### Statement of Kepler's Second Law

Kepler's Second Law can be stated in several equivalent ways:

- If we draw a line from the sun to the planet in question (a radius), then as the planet moves around in its orbit it will sweep out some area $A_1$ in time $t$. If we consider the planet elsewhere on its orbit, then over the same time interval $t$ its radius will sweep out another area, $A_2$. Kepler's Second Law states that $A_1 = A_2$. This law is often referred to as the "law of equal areas."
- Alternatively, any two radial lines between the sun and the elliptical orbit of a planet form some area (for convenience let us again call this $A_1$). The points where these radii intersect the orbit are labeled $p_1$ and $q_1$. We then choose two more radial lines that form another area $A_2$ that is equal in size to $A_1$ and label the points where these radii intersect $p_2$ and $q_2$. Then Kepler's Second Law tells us that the time taken for the planet to pass between points $p_1$ and $q_1$ is equal to the time taken to pass between points $p_2$ and $q_2$.

Keplers Second Law means that the closer a planet is to the sun, the faster it must be moving on its orbit. When the planet is far away from the sun, it only has to move a relatively small distance in order to sweep out a large area. However, when the planet is close to the sun it must move a lot further in order to sweep out an equal area. This can be seen most clearly in .

### Kepler's Second Law and Conservation of Angular Momentum

Kepler's Second Law is an example of the principle of conservation of angular momentum for planetary systems. We can make a geometrical argument to show how this works.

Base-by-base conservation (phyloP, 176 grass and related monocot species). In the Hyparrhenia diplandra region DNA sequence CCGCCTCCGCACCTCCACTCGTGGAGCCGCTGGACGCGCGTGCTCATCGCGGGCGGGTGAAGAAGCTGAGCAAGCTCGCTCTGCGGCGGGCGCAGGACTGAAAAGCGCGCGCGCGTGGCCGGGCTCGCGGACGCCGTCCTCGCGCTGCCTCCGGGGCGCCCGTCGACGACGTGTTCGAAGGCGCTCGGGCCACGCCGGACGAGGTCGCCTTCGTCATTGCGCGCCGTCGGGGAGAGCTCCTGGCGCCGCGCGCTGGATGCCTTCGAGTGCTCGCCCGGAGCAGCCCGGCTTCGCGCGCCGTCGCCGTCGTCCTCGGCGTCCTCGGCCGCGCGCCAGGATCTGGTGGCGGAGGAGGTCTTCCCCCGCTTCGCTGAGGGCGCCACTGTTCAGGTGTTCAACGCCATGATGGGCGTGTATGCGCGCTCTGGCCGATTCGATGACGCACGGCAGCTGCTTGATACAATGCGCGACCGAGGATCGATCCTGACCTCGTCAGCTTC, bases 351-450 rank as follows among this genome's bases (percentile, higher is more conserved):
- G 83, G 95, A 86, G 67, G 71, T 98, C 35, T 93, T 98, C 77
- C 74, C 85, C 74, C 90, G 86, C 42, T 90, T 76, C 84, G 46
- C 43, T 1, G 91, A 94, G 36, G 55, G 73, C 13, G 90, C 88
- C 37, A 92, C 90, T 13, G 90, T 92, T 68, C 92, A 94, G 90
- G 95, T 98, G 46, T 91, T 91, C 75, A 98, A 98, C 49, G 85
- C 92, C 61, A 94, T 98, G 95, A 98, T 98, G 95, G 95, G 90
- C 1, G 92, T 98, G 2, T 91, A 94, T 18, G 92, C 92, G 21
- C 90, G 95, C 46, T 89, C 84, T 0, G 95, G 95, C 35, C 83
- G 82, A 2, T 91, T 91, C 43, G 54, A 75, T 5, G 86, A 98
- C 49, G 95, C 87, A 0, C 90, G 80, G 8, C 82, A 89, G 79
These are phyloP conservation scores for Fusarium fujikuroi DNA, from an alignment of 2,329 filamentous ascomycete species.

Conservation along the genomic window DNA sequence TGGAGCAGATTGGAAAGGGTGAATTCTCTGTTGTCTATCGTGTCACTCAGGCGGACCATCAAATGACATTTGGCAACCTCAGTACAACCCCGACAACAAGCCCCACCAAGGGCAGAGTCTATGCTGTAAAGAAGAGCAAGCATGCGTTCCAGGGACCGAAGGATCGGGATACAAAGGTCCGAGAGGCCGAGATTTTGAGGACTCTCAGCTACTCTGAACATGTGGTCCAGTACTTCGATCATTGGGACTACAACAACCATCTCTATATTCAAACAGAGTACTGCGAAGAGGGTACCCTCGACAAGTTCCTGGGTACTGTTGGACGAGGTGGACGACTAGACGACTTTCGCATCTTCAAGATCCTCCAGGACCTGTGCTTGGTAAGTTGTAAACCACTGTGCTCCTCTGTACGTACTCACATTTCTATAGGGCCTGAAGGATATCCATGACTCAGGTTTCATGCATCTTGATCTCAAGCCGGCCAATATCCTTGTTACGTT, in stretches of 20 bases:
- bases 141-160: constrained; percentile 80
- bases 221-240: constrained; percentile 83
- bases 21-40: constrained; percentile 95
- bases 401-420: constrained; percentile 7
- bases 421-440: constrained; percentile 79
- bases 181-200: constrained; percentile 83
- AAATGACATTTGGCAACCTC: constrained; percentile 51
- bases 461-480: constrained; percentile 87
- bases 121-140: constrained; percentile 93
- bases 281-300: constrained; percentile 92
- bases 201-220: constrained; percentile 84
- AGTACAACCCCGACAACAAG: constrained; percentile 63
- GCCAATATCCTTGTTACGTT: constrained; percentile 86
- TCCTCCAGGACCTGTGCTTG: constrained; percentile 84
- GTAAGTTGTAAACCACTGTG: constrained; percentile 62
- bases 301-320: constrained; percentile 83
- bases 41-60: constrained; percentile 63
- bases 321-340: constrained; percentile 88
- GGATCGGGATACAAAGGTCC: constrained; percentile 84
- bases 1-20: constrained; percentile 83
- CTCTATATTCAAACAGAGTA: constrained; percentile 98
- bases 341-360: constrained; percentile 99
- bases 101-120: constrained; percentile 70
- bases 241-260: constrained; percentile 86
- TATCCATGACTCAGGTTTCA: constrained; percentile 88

Consider two points $P$ and $Q$ on the orbit of a planet, separated by avery small distance. Suppose that it takes a small time $dt$ for the planet to move from $P$ to $Q$. Because the line segment $\vec{PQ}$ is small, we can make the approximation that it is a straight line. Then $\vec{PQ}$, being the infinitesimal distance $dx$ over which the planet moved in time $dt$, represents the average velocity of the planet over that small range. That is $\vec{PQ} = \vec{v}$. Now consider the area swept out in this time $dt$. It is given by the area of the triangle $SPQ$, which has height $PP'$ and base $r$. But it is also clear from that $PP' = |PQ|\sin\theta$. Thus the area swept out per time $dt$ is given by: \begin{equation} \frac{dA}{dt} = \frac{1}{2}\times r \times |PQ| \times \sin\theta = \frac{rv\sin\theta}{2} \end{equation} But Kepler's Second Law asserts that equal areas must be swept out in equal time intervals or, expressed differently, area is swept out at a constant rate ($k$). Mathematically: \begin{equation} \frac{dA}{dt} = k \end{equation} But we just this value: \begin{equation} \frac{dA}{dt} = k = \frac{rv\sin\theta}{2} \end{equation} Angular momentum is given by the expression: \begin{equation} \vec{L} = m(\vec{v} \times \vec{r}) = mvr\hat{n}\sin\theta \end{equation} where $m$ is the mass being considered. The magnitude of the angular momentum is clearly $mvr\sin\theta$ where we are now considering the magnitudes of $\vec{v}$ and $\vec{r}$. Kepler's Second Law has demonstrated that $ k = \frac{rv\sin\theta}{2}$, and thus: \begin{equation} 2km = mvr\sin\theta = |\vec{L}| \end{equation} Since the mass of any planet remains constant around the orbit, we have shown that the magnitude of the angular momentum is equal to a constant. Thus Kepler's Second Law demonstrates that angular momentum is conserved for an orbiting planet.